The Multinational Pharmaceutical Companies – are they greedier than us?

March 31, 2008 by khshin

Let’s say I want to sublet my on-campus room for the summer. I’m paying $1,000/month. Because staying on campus is extremely convenient for whatever reason, but it is difficult to find a place, someone proposed me $1,200/month for the sublet, while others proposed less than $1,000/month. Which offer should I choose? And, if there is one offer of $500/month from a handicapped person who really needs on-campus housing, should it make my decision any different? If I decide to take the highest bid, am I being greedy or am I making a rational decision? Would you call me unethical?

One of the presumptions of economics is that people are rational beings. By implication, people are expected to act in their best interest. Does it apply to pharmaceutical industry? The multinational pharmaceutical companies may seem to earn a lot of money using their patent on medicine. But what if in reality, they barely make enough to survive?

It is said that it takes around 15 years to introduce a new chemical into a market place. Although the company starts with many candidates, some are dropped in the 2nd year, some in the 5th year, and some just a month before commercialization due to various reasons, such as chronic mammal toxicity, harmful environmental profile, or newly established regulations. Very few candidates survive, but the company has to pay for the cost for all of them. Is the whole process expensive? Definitely. Is it more expensive than it was before? Sure. How high is the success rate? It depends, but now it is far lower than it was before. Why is it like this? Could the high cost and low success rate justify the “greedy-looking” behaviour of pharmaceutical companies?

I think the demand for a higher safety standard in the developed countries is one of the prime reasons of the high cost and low success rate of new medicine development. The people in those countries are getting more sensitive about their health. From our grandparents’ view point, we are just being hypersensitive. The result of increased sensitivity, at least in the pharmaceutical industry, is more regulation and higher potential of liability. In turn, it means more money for more scientific tests to meet more stringent regulations, more time for preparing more data with higher uncertainty of getting a marketable chemical. Usually people living in the developed countries like
Canada are those who lead this trend to the extreme where only a few companies could meet the standard and survive and where people in developing countries cannot afford. Are we willing to accept lowering safety standard to the level of 20 years ago for a new medicine if it could help people in desperate need of a certain medicine by faster and cheaper development and production of medicines?  If we wouldn’t, are the companies still to blame?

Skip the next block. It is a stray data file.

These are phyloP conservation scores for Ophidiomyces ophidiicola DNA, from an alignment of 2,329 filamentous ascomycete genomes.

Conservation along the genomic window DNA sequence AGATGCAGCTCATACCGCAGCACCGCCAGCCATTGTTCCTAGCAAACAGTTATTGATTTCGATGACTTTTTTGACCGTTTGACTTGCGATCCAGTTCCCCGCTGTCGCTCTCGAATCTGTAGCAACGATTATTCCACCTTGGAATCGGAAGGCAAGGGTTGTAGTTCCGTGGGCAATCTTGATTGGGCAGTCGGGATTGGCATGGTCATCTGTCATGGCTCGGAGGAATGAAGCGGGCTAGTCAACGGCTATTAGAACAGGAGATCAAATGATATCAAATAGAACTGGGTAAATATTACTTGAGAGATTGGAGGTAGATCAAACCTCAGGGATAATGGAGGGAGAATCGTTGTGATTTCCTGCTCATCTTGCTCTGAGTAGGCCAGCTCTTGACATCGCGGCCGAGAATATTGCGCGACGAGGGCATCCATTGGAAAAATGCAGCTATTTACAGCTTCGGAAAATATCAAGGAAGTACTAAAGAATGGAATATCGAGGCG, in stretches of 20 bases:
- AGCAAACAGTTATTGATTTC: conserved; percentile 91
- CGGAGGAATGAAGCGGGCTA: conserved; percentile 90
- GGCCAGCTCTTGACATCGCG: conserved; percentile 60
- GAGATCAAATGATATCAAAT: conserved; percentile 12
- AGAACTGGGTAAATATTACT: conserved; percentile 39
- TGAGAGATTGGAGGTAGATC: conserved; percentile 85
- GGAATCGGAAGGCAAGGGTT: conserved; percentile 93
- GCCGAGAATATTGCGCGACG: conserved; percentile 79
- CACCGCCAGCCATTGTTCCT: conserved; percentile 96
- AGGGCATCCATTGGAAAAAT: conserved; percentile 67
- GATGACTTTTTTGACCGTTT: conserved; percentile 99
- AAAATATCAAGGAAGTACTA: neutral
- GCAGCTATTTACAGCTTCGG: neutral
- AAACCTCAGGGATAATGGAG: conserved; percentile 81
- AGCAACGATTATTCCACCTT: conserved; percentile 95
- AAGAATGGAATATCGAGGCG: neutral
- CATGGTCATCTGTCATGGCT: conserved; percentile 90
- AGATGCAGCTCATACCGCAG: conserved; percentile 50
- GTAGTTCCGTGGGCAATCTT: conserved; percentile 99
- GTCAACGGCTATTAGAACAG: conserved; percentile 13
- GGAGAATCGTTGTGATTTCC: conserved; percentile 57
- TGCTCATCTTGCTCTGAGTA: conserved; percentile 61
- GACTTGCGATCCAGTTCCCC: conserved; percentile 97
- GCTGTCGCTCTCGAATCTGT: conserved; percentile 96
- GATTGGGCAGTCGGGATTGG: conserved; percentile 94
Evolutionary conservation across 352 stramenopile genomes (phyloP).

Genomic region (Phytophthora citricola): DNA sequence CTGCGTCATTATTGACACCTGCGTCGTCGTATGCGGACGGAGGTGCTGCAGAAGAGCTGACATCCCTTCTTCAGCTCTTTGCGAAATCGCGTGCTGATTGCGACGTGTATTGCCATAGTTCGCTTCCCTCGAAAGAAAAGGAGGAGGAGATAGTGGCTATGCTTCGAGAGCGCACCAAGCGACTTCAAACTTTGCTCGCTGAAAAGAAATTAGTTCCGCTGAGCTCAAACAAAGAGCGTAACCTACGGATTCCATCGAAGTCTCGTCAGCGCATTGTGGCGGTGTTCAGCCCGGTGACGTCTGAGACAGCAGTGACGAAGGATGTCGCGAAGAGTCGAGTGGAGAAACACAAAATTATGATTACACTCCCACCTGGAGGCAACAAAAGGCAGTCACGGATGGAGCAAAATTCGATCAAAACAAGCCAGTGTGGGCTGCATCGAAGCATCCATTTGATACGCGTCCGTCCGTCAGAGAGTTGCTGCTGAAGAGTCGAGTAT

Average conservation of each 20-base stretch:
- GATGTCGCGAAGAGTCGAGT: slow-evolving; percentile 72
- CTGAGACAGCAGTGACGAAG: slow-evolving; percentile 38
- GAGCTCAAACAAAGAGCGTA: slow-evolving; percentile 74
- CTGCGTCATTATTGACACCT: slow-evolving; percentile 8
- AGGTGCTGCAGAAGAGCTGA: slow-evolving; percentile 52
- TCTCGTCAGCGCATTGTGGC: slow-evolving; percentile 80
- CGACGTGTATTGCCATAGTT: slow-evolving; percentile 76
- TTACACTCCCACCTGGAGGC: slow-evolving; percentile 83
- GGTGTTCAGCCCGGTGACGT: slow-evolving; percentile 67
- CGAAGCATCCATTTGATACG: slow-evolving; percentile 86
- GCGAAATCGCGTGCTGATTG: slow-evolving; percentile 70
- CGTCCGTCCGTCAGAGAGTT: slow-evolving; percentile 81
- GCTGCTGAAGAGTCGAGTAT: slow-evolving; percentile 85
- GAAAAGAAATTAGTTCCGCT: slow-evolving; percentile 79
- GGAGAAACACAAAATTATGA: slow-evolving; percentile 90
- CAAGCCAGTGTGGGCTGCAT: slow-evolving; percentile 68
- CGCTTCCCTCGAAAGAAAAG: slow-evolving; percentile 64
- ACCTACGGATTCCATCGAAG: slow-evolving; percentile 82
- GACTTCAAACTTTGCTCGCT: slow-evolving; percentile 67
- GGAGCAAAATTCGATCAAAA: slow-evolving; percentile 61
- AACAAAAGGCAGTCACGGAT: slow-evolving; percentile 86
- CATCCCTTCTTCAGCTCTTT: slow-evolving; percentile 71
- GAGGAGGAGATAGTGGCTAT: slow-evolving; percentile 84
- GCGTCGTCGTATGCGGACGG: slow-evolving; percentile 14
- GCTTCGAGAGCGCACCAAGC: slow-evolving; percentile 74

Acquiring a patent in pharmaceutical industry requires a lot of investment, which continues to increase, prior to any actual return. This urges the companies to try to get their investment back more quickly than before. Around 15 years ago, the target pay-back-period (the time for recovering all the money invested) was roughly 10 years. Now many companies apply 5 years. The high rate of Mergers & Acquisitions (M&A) for the last 15 years in this industry tells me that the companies were going through a difficult time to produce enough profit to survive or to satisfy shareholders’ request. Some suggests that these companies needed access to quick cash. But M&A usually resulted among leading players in the industry such as Hoechest, Zeneca, Russell etc. Who are the owners of the firms and who gets the money? The managerial people there are just one of the employees, and the number of those managerial positions will be reduced by half by the M&A. Then why merge? One explanation is that the companies had seen little opportunity to survive on their own, probably by the lack of profit to support continuous business in that field or lack of budget to invest for new medicines. They were driven to merge without a choice.

It is true that they want more control over the market with their patent for more money. Some may label their actions as “greedy”, but I would say that they are being “rational”. It does not seem like we can call them greedier than any one of us. The profit gained by the commercialization of new patented medicines alone cannot in itself be the basis for our judgment.  (Kwang Hoon SHIN)

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